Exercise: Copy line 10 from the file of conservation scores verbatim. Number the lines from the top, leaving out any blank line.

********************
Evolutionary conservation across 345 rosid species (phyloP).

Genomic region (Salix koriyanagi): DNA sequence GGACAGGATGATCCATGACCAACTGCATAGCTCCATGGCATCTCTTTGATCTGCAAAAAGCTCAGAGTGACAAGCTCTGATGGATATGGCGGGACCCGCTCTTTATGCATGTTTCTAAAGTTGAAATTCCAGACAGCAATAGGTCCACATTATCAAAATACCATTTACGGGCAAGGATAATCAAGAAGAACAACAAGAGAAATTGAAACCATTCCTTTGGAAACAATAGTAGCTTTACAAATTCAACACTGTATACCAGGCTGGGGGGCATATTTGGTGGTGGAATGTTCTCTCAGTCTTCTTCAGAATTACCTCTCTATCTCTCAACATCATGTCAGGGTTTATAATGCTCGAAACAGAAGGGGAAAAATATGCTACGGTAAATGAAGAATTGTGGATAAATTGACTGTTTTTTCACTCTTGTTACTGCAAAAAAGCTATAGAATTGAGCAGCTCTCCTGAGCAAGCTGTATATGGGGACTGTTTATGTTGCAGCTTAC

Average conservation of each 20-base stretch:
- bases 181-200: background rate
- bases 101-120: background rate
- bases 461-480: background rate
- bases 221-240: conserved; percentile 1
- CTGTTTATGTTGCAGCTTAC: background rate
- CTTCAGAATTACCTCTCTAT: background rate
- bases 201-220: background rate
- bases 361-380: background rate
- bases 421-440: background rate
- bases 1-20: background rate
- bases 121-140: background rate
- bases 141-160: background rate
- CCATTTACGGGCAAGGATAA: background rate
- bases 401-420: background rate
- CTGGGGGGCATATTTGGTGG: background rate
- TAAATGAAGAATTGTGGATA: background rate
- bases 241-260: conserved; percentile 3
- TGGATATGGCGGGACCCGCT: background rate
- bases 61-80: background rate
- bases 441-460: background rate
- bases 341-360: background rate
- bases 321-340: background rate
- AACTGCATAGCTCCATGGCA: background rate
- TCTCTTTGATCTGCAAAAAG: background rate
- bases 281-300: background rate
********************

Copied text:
- bases 201-220: background rate